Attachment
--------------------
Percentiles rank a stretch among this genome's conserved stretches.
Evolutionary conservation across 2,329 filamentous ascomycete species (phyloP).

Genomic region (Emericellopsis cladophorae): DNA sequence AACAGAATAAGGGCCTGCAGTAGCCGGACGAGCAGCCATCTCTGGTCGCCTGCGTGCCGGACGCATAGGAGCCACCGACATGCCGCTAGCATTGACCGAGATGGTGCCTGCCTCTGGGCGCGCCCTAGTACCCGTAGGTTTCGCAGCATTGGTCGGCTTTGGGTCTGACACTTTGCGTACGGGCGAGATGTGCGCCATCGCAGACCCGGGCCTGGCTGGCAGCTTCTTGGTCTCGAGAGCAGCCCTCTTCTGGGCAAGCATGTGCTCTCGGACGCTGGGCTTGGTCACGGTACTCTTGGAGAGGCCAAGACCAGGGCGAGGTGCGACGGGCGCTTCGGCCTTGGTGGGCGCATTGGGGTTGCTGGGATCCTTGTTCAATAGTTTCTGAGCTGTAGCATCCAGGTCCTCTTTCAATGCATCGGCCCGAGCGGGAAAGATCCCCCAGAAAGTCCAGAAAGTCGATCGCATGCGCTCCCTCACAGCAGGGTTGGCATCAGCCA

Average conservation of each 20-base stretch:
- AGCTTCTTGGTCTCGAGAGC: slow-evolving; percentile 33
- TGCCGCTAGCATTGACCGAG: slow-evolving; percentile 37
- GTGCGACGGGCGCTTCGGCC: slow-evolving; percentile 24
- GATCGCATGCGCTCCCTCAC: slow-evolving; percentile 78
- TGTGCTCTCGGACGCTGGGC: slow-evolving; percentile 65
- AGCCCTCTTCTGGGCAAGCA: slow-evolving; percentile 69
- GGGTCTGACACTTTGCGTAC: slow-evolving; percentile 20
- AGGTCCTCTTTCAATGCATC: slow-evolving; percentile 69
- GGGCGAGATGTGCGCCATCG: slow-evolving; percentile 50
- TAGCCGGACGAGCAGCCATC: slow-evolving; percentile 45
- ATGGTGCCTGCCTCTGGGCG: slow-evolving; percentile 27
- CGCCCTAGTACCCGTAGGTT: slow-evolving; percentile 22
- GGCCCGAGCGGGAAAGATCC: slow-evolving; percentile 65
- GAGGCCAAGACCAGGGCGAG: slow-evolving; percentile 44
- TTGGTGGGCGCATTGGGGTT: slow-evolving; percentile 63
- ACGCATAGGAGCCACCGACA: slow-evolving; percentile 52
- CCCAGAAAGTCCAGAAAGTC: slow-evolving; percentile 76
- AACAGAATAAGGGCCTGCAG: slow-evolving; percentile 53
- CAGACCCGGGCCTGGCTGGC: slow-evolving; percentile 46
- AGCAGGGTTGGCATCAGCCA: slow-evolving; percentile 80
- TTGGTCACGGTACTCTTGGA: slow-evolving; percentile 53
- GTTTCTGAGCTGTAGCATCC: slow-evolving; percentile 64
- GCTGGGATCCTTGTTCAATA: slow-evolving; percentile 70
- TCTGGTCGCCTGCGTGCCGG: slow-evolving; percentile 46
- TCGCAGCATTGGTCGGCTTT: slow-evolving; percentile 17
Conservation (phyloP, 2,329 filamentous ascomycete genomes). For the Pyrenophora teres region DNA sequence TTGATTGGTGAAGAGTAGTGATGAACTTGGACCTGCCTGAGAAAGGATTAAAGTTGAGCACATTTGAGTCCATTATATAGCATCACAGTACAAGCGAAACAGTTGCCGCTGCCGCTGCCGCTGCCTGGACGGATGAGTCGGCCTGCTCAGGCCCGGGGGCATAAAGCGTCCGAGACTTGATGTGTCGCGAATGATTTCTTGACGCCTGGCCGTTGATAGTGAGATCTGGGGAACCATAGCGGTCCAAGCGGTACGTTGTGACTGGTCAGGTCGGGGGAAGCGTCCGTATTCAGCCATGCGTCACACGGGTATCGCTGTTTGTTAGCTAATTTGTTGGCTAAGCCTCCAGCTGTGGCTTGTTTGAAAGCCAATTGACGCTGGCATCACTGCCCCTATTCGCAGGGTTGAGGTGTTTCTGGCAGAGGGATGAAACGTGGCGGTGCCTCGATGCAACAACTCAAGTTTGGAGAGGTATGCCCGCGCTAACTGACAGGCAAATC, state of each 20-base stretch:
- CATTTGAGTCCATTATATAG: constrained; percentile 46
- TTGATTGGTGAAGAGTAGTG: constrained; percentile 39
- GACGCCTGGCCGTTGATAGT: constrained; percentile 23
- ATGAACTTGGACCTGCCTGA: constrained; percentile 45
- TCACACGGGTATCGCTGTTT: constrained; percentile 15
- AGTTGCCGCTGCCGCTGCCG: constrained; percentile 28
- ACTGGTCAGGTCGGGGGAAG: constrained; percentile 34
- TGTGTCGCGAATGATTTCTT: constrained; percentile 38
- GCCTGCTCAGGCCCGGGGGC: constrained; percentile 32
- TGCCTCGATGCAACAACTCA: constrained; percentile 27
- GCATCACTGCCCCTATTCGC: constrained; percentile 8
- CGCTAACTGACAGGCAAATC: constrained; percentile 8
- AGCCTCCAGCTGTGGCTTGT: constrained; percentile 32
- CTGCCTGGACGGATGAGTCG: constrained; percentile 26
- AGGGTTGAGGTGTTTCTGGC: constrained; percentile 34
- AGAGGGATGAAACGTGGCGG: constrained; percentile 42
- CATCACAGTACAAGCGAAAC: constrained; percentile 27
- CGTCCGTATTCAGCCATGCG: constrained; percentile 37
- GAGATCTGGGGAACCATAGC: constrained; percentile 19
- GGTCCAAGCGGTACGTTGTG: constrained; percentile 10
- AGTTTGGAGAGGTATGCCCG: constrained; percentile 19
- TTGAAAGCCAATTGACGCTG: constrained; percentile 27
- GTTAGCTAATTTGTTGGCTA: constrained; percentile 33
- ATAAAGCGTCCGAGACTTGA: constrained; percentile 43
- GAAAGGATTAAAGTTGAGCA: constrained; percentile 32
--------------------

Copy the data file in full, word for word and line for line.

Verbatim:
Percentiles rank a stretch among this genome's conserved stretches.
Evolutionary conservation across 2,329 filamentous ascomycete species (phyloP).

Genomic region (Emericellopsis cladophorae): DNA sequence AACAGAATAAGGGCCTGCAGTAGCCGGACGAGCAGCCATCTCTGGTCGCCTGCGTGCCGGACGCATAGGAGCCACCGACATGCCGCTAGCATTGACCGAGATGGTGCCTGCCTCTGGGCGCGCCCTAGTACCCGTAGGTTTCGCAGCATTGGTCGGCTTTGGGTCTGACACTTTGCGTACGGGCGAGATGTGCGCCATCGCAGACCCGGGCCTGGCTGGCAGCTTCTTGGTCTCGAGAGCAGCCCTCTTCTGGGCAAGCATGTGCTCTCGGACGCTGGGCTTGGTCACGGTACTCTTGGAGAGGCCAAGACCAGGGCGAGGTGCGACGGGCGCTTCGGCCTTGGTGGGCGCATTGGGGTTGCTGGGATCCTTGTTCAATAGTTTCTGAGCTGTAGCATCCAGGTCCTCTTTCAATGCATCGGCCCGAGCGGGAAAGATCCCCCAGAAAGTCCAGAAAGTCGATCGCATGCGCTCCCTCACAGCAGGGTTGGCATCAGCCA

Average conservation of each 20-base stretch:
- AGCTTCTTGGTCTCGAGAGC: slow-evolving; percentile 33
- TGCCGCTAGCATTGACCGAG: slow-evolving; percentile 37
- GTGCGACGGGCGCTTCGGCC: slow-evolving; percentile 24
- GATCGCATGCGCTCCCTCAC: slow-evolving; percentile 78
- TGTGCTCTCGGACGCTGGGC: slow-evolving; percentile 65
- AGCCCTCTTCTGGGCAAGCA: slow-evolving; percentile 69
- GGGTCTGACACTTTGCGTAC: slow-evolving; percentile 20
- AGGTCCTCTTTCAATGCATC: slow-evolving; percentile 69
- GGGCGAGATGTGCGCCATCG: slow-evolving; percentile 50
- TAGCCGGACGAGCAGCCATC: slow-evolving; percentile 45
- ATGGTGCCTGCCTCTGGGCG: slow-evolving; percentile 27
- CGCCCTAGTACCCGTAGGTT: slow-evolving; percentile 22
- GGCCCGAGCGGGAAAGATCC: slow-evolving; percentile 65
- GAGGCCAAGACCAGGGCGAG: slow-evolving; percentile 44
- TTGGTGGGCGCATTGGGGTT: slow-evolving; percentile 63
- ACGCATAGGAGCCACCGACA: slow-evolving; percentile 52
- CCCAGAAAGTCCAGAAAGTC: slow-evolving; percentile 76
- AACAGAATAAGGGCCTGCAG: slow-evolving; percentile 53
- CAGACCCGGGCCTGGCTGGC: slow-evolving; percentile 46
- AGCAGGGTTGGCATCAGCCA: slow-evolving; percentile 80
- TTGGTCACGGTACTCTTGGA: slow-evolving; percentile 53
- GTTTCTGAGCTGTAGCATCC: slow-evolving; percentile 64
- GCTGGGATCCTTGTTCAATA: slow-evolving; percentile 70
- TCTGGTCGCCTGCGTGCCGG: slow-evolving; percentile 46
- TCGCAGCATTGGTCGGCTTT: slow-evolving; percentile 17
Conservation (phyloP, 2,329 filamentous ascomycete genomes). For the Pyrenophora teres region DNA sequence TTGATTGGTGAAGAGTAGTGATGAACTTGGACCTGCCTGAGAAAGGATTAAAGTTGAGCACATTTGAGTCCATTATATAGCATCACAGTACAAGCGAAACAGTTGCCGCTGCCGCTGCCGCTGCCTGGACGGATGAGTCGGCCTGCTCAGGCCCGGGGGCATAAAGCGTCCGAGACTTGATGTGTCGCGAATGATTTCTTGACGCCTGGCCGTTGATAGTGAGATCTGGGGAACCATAGCGGTCCAAGCGGTACGTTGTGACTGGTCAGGTCGGGGGAAGCGTCCGTATTCAGCCATGCGTCACACGGGTATCGCTGTTTGTTAGCTAATTTGTTGGCTAAGCCTCCAGCTGTGGCTTGTTTGAAAGCCAATTGACGCTGGCATCACTGCCCCTATTCGCAGGGTTGAGGTGTTTCTGGCAGAGGGATGAAACGTGGCGGTGCCTCGATGCAACAACTCAAGTTTGGAGAGGTATGCCCGCGCTAACTGACAGGCAAATC, state of each 20-base stretch:
- CATTTGAGTCCATTATATAG: constrained; percentile 46
- TTGATTGGTGAAGAGTAGTG: constrained; percentile 39
- GACGCCTGGCCGTTGATAGT: constrained; percentile 23
- ATGAACTTGGACCTGCCTGA: constrained; percentile 45
- TCACACGGGTATCGCTGTTT: constrained; percentile 15
- AGTTGCCGCTGCCGCTGCCG: constrained; percentile 28
- ACTGGTCAGGTCGGGGGAAG: constrained; percentile 34
- TGTGTCGCGAATGATTTCTT: constrained; percentile 38
- GCCTGCTCAGGCCCGGGGGC: constrained; percentile 32
- TGCCTCGATGCAACAACTCA: constrained; percentile 27
- GCATCACTGCCCCTATTCGC: constrained; percentile 8
- CGCTAACTGACAGGCAAATC: constrained; percentile 8
- AGCCTCCAGCTGTGGCTTGT: constrained; percentile 32
- CTGCCTGGACGGATGAGTCG: constrained; percentile 26
- AGGGTTGAGGTGTTTCTGGC: constrained; percentile 34
- AGAGGGATGAAACGTGGCGG: constrained; percentile 42
- CATCACAGTACAAGCGAAAC: constrained; percentile 27
- CGTCCGTATTCAGCCATGCG: constrained; percentile 37
- GAGATCTGGGGAACCATAGC: constrained; percentile 19
- GGTCCAAGCGGTACGTTGTG: constrained; percentile 10
- AGTTTGGAGAGGTATGCCCG: constrained; percentile 19
- TTGAAAGCCAATTGACGCTG: constrained; percentile 27
- GTTAGCTAATTTGTTGGCTA: constrained; percentile 33
- ATAAAGCGTCCGAGACTTGA: constrained; percentile 43
- GAAAGGATTAAAGTTGAGCA: constrained; percentile 32